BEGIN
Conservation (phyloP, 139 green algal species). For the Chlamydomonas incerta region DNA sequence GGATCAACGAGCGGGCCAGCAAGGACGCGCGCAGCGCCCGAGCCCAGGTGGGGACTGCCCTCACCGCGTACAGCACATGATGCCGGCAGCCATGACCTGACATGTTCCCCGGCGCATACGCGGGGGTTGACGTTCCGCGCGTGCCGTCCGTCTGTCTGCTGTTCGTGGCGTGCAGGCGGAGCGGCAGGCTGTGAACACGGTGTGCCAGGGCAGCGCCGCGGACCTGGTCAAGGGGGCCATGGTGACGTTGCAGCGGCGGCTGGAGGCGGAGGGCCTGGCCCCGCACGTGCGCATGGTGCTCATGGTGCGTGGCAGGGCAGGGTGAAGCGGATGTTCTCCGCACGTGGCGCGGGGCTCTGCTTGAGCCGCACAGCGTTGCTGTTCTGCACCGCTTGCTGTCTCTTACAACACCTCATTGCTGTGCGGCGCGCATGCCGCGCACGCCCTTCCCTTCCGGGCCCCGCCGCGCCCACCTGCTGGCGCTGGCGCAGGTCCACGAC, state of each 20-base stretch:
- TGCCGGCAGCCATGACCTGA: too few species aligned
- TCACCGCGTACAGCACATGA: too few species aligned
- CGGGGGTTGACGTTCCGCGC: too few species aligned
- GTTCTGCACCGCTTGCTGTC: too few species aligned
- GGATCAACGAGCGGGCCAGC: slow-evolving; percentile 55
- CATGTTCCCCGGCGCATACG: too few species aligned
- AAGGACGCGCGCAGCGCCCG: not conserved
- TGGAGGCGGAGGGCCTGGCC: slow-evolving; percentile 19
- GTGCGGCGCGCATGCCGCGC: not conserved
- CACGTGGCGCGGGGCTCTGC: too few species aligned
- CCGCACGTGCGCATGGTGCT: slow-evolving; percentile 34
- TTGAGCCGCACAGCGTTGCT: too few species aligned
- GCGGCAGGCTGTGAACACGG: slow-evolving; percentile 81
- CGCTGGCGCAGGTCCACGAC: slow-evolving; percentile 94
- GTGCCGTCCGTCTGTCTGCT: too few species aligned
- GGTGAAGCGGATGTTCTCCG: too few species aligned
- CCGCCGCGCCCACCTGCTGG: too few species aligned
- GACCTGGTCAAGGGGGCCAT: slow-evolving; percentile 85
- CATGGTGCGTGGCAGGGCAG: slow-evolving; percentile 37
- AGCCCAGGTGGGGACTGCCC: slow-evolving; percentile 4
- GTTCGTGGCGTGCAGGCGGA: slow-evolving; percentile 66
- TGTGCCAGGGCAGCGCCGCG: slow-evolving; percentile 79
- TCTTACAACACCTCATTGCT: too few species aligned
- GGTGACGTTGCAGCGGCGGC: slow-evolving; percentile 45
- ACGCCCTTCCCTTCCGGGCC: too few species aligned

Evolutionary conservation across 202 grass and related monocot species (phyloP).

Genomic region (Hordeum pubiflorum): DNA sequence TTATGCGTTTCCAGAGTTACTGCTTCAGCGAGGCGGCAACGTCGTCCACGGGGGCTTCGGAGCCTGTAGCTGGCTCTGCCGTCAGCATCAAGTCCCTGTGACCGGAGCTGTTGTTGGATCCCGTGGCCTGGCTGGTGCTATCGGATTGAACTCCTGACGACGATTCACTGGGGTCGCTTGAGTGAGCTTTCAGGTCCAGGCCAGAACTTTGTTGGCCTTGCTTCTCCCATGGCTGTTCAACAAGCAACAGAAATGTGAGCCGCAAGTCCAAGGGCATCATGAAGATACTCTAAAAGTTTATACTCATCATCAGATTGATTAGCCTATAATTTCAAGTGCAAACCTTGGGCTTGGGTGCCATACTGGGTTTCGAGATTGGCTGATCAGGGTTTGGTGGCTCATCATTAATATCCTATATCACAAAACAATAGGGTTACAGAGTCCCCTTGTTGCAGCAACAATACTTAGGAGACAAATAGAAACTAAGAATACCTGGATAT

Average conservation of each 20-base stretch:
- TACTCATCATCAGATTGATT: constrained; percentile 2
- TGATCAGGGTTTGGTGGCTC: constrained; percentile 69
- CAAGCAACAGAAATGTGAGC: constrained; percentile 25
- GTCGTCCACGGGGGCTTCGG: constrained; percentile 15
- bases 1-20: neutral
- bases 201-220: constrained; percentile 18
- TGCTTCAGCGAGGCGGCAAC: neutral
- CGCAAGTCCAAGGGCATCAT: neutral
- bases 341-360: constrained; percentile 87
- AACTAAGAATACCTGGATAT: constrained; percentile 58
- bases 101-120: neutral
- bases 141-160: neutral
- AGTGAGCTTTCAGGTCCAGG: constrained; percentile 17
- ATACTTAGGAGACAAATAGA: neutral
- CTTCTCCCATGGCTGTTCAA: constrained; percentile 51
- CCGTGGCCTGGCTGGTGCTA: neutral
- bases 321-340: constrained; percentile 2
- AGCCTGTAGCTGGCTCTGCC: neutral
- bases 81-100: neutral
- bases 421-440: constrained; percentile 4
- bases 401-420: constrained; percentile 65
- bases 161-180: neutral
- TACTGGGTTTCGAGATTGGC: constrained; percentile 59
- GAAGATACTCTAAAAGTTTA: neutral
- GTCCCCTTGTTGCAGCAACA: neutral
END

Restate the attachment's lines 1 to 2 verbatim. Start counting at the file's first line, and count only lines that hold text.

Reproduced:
Conservation (phyloP, 139 green algal species). For the Chlamydomonas incerta region DNA sequence GGATCAACGAGCGGGCCAGCAAGGACGCGCGCAGCGCCCGAGCCCAGGTGGGGACTGCCCTCACCGCGTACAGCACATGATGCCGGCAGCCATGACCTGACATGTTCCCCGGCGCATACGCGGGGGTTGACGTTCCGCGCGTGCCGTCCGTCTGTCTGCTGTTCGTGGCGTGCAGGCGGAGCGGCAGGCTGTGAACACGGTGTGCCAGGGCAGCGCCGCGGACCTGGTCAAGGGGGCCATGGTGACGTTGCAGCGGCGGCTGGAGGCGGAGGGCCTGGCCCCGCACGTGCGCATGGTGCTCATGGTGCGTGGCAGGGCAGGGTGAAGCGGATGTTCTCCGCACGTGGCGCGGGGCTCTGCTTGAGCCGCACAGCGTTGCTGTTCTGCACCGCTTGCTGTCTCTTACAACACCTCATTGCTGTGCGGCGCGCATGCCGCGCACGCCCTTCCCTTCCGGGCCCCGCCGCGCCCACCTGCTGGCGCTGGCGCAGGTCCACGAC, state of each 20-base stretch:
- TGCCGGCAGCCATGACCTGA: too few species aligned